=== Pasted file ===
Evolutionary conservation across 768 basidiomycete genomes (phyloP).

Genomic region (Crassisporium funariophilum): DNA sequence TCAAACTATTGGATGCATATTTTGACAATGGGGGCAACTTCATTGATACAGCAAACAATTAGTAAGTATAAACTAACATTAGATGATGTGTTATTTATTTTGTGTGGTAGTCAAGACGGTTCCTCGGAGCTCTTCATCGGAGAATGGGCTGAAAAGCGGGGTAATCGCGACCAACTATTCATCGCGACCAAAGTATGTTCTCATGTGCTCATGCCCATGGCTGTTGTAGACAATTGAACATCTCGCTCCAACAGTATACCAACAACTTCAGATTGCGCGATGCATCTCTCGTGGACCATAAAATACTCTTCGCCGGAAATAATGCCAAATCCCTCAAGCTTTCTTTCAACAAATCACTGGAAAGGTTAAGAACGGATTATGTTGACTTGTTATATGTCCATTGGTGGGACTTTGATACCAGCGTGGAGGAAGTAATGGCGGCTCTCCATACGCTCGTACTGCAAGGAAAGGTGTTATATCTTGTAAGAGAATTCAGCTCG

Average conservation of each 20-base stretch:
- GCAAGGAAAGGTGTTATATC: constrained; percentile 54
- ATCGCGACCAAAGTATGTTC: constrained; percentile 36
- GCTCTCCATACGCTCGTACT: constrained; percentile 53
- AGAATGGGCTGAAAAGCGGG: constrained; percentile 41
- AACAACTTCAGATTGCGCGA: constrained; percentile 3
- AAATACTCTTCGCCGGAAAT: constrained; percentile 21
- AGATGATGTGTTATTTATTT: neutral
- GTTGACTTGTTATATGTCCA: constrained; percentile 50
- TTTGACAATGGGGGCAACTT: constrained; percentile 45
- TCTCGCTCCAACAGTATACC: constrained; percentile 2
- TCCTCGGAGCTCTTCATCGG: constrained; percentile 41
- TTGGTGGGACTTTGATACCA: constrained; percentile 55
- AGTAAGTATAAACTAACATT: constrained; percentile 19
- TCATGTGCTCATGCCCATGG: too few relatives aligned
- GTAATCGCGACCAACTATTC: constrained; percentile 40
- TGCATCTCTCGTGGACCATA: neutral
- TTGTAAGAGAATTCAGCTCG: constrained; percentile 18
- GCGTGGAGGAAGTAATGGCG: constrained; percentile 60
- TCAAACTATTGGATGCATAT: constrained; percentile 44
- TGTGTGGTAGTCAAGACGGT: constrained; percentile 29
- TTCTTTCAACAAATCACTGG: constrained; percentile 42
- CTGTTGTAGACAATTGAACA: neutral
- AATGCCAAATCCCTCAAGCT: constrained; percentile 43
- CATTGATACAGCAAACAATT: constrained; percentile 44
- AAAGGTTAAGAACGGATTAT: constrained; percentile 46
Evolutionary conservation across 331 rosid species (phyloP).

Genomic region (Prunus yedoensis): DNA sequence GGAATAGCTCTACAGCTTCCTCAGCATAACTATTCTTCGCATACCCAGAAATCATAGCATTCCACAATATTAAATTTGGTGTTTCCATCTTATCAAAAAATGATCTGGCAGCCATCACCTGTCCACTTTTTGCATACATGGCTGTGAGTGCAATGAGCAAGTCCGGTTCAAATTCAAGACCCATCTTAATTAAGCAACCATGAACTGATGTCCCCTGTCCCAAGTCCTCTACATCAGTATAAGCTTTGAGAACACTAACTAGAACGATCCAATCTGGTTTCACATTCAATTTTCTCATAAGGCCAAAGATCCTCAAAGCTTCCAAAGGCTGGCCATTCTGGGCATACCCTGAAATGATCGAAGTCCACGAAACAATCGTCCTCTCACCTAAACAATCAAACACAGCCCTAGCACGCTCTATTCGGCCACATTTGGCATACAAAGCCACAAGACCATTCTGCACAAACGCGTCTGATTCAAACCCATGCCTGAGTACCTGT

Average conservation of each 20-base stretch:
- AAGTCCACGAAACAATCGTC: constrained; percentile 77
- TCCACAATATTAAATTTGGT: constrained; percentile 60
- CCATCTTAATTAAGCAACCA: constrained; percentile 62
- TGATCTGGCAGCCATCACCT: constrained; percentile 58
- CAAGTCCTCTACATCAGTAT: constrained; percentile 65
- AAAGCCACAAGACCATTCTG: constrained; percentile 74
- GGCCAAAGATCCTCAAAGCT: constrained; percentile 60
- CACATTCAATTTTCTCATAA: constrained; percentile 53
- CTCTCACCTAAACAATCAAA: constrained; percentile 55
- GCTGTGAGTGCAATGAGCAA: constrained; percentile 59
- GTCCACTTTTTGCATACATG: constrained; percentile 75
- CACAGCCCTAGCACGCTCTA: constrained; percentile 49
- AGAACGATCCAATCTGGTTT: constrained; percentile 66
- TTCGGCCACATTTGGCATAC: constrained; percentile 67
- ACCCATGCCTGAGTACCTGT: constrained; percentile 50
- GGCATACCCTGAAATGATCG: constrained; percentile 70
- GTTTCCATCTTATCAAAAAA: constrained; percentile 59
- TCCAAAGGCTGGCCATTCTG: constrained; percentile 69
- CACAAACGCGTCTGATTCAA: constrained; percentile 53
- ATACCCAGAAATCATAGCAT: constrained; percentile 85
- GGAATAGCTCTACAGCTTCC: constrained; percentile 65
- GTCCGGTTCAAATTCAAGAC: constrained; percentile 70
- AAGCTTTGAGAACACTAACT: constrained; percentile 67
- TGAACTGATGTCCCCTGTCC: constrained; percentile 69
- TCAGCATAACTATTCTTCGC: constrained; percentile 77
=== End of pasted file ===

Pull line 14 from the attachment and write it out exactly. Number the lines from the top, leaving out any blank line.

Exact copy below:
- TCCTCGGAGCTCTTCATCGG: constrained; percentile 41